Cons of Customer Service Desk: - Colleagues aren't always helpful and responsive, sometimes ignoring tannoy callouts and calls to the desk to help customers with enquires on their department. - Colleagues always tell customers to 'go to the customer service desk' if they don't know the answer to something. - Can't sit down (but you get used to that) - When the store is short-staffed or busy you might be working on your own and have queues to manage without support. - Can be extremely stressful when you're busy and customers won't be understanding. You'll sometimes be surrounded by people who all want your help at the same time. Then when (if) it quietens down you have to remember everything that you need to log. - If a customer is overcharged because a multi-buy deal didn't come off then you have to do the maths which is sometimes really complicated. - You're expected to keep the desk looking clean and uncluttered which is impossible when you're busy. - There is a lot of paperwork for different things, and if you forget to log anything you'll be accountable. There is logging for all refunds over £25, voids/aborts over £20, defective/faulty returns logging which takes a few minutes per item and has to be done on the computer, goodwill logs, cash loan logs, lost property etc etc. - There are a lot of policies and procedures to know and memorise (but they are available on the computer if you forget) - Colleagues who have worked on the desk for years can be quite patronising and have different ways of working to you which can cause clashes. - Asda don't have a system for searching stock availability in your own store or any other store, its all by phone which is time-consuming and irritating for you and the customer. - Customers (and some colleagues) expect you to know absolutely everything about everything. They will expect you to know where exactly where everything is located in the store. - Customers do come to the desk who are angry and sometimes aggressive/threatening but this is quite rare and there are procedures for this but it is does happen from time-to-time and can ruin your day. - Some customers will lie and try to scam you, such as trying to return things fraudulently or making false complaints for goodwill. - Your customer service skills have to be 100%, all the time. Standards for customer service at the customer service desk are obviously a lot lot higher than for anyone else in the whole store. - You have to deal with rotten food that's returned which is pretty smelly. People will return dirty underwear/clothes and claim that its faulty and you have to handle it with your bare hands.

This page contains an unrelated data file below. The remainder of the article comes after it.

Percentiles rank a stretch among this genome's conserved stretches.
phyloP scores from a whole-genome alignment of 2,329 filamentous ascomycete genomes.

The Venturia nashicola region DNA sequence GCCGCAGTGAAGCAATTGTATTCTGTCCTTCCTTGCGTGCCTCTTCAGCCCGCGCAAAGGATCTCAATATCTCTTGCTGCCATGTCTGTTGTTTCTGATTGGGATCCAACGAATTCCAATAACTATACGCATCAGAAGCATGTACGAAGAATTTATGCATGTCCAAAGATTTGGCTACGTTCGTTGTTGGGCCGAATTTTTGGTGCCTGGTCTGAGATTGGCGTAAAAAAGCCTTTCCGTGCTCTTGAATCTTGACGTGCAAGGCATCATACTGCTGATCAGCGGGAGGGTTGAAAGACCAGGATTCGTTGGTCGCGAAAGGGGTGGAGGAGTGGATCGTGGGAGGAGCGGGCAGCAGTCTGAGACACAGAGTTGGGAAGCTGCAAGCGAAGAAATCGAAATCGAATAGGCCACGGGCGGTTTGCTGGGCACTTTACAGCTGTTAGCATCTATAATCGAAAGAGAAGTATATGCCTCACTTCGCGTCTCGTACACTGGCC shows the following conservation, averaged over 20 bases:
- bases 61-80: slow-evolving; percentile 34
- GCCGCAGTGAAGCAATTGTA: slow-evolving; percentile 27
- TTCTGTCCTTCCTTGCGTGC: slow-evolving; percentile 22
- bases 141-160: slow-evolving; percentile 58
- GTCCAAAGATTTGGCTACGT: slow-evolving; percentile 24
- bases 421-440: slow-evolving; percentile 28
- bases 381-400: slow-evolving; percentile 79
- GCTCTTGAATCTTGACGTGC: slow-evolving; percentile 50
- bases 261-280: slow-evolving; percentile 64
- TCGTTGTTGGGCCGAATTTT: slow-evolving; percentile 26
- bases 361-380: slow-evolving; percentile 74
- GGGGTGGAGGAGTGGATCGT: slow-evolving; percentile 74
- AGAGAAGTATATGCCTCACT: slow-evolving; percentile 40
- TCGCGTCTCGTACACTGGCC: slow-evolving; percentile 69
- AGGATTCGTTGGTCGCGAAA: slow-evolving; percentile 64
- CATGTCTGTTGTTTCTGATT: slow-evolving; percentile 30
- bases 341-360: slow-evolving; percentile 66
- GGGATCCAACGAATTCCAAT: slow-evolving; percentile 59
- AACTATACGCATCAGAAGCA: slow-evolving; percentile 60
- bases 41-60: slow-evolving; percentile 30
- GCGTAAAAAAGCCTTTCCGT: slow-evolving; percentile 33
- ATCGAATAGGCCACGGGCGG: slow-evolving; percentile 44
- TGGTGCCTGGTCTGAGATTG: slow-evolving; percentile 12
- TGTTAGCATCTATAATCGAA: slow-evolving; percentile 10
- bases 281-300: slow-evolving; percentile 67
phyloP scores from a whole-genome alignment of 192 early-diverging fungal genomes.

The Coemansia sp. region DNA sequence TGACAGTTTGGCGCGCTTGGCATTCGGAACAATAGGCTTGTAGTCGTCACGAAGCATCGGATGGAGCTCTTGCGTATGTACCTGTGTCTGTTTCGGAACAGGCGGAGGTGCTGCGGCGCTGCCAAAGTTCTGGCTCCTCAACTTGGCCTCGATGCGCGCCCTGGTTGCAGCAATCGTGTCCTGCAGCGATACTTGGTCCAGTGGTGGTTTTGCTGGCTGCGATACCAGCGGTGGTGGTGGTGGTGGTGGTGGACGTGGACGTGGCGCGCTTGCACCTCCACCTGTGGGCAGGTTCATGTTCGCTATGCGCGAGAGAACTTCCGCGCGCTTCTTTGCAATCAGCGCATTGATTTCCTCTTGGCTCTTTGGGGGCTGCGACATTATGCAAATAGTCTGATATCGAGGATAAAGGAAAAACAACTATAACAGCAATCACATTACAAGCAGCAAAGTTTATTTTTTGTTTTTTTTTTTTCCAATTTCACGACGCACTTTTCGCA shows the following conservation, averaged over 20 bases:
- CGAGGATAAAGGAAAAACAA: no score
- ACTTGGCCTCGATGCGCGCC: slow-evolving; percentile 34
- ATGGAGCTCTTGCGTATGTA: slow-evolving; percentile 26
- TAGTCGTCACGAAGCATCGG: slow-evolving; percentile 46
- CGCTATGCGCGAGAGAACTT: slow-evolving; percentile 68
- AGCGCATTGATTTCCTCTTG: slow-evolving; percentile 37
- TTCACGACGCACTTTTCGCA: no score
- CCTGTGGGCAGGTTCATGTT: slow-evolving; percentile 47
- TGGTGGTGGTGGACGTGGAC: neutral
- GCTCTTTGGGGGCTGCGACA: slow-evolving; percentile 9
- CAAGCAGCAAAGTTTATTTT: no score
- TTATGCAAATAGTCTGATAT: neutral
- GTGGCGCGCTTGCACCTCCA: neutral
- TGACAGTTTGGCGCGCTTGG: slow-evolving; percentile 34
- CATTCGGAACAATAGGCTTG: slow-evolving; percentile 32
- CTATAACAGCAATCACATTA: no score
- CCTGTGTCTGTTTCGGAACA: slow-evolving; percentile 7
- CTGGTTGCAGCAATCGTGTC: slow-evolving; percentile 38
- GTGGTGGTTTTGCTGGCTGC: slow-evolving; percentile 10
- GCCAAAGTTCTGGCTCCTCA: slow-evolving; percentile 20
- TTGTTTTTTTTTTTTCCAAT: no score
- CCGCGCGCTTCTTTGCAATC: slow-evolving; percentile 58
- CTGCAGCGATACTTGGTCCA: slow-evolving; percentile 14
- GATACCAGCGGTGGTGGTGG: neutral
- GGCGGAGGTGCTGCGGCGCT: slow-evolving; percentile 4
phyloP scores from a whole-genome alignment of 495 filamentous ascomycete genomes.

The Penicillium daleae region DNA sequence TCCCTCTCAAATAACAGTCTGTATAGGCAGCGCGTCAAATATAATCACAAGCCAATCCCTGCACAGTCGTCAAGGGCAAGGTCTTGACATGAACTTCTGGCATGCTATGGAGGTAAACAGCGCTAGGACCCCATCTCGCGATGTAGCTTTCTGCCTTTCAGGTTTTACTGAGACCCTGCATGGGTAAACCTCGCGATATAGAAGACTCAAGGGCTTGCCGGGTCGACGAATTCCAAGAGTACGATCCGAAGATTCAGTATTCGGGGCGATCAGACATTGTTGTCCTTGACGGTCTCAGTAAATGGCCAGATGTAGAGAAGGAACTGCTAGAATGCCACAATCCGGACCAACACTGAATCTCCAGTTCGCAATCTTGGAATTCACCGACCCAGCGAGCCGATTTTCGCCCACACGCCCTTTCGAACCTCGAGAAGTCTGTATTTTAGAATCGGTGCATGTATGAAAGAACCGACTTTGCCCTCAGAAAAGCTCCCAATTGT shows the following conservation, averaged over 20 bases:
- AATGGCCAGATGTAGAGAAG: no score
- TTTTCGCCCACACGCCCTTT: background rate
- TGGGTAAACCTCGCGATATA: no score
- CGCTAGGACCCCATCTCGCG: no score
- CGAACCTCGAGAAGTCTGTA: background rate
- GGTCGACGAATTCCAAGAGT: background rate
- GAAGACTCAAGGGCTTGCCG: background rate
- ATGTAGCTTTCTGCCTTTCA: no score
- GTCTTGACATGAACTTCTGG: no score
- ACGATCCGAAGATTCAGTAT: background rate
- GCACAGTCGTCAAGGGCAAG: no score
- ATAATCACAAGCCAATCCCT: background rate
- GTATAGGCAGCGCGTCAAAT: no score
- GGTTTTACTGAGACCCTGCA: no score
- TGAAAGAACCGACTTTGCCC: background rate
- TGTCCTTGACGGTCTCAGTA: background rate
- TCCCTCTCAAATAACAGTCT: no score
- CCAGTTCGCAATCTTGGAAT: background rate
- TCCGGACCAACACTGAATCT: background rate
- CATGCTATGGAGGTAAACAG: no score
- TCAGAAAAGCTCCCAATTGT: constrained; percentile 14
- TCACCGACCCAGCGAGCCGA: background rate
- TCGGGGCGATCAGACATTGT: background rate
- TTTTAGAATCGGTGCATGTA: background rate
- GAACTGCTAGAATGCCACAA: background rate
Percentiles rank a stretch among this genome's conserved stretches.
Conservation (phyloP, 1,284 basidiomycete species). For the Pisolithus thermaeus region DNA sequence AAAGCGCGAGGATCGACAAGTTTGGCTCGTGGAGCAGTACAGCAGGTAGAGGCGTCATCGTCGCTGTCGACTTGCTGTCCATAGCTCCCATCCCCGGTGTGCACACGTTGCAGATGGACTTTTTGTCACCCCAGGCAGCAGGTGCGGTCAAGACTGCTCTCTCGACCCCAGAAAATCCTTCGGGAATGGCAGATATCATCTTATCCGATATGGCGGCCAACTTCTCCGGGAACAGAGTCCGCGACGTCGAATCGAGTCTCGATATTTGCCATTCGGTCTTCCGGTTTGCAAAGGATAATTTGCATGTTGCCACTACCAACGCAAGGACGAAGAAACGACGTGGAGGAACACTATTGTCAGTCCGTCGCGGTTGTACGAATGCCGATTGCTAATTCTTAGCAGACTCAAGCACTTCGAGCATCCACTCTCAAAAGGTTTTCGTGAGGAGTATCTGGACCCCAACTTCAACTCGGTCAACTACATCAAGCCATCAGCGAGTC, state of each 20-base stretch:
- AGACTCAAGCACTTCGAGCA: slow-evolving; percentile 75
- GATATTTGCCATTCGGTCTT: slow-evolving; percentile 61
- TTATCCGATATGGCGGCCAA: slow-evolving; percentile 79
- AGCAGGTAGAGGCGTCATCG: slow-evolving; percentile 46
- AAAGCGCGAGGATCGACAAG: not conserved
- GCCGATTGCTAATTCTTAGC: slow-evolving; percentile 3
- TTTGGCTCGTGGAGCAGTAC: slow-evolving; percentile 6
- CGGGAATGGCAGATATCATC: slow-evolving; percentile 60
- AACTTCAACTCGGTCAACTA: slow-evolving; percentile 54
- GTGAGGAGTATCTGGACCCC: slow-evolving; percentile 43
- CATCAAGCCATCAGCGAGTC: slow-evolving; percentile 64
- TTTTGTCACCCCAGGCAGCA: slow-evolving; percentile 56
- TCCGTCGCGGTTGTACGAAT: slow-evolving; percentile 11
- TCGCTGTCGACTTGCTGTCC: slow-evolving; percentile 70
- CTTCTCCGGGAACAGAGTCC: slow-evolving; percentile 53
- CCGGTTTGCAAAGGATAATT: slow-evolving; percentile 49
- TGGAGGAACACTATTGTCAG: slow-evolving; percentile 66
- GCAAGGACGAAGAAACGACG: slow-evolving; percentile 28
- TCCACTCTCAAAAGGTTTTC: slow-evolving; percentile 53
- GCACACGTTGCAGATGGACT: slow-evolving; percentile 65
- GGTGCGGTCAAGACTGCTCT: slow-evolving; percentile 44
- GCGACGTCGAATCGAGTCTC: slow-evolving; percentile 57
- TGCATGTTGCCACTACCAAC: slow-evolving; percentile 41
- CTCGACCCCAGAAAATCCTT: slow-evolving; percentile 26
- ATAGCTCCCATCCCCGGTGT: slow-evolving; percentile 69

Lenient with hours, work as much as you like and choose your overtime (pretty much unlimited), fast-paced, good opportunities on checkouts, great colleagues, most customers are lovely
At times the management is pretty poor and things aren't always well organised, management lack attention to detail and don't fix obvious problems, things are often untidy which is easily fixed but ignored
Porter/Checkout Operator (Former Employee) – Birmingham – 7 August 2018
The managers have no clue whats going on and don't care about you. All they care about is getting promotions and will use anyone to there. Constantly under staffed and expect the same results and all they go on about is how the wage bill is too expensive. They simply don't have a clue whats going on.
Checkout Operator (Current Employee) – Ayr – 5 August 2018
The benefit payout scheme is good, if you have the funds to put into it. There is overtime available, but usually the same people get the overtime hours before you have a chance. The company used to be family orientated, but with changes and management cut downs, the atmosphere went downhill.
ASDA is great as a first point, it can teach you a lot and most management can guide you in the right direction. However, with the amount of competition around ASDA can not afford to keep a good amount of staff employed which can affect its day to day running. Most colleagues are over worked and stressed. Its a different place to work compared to 5 years ago.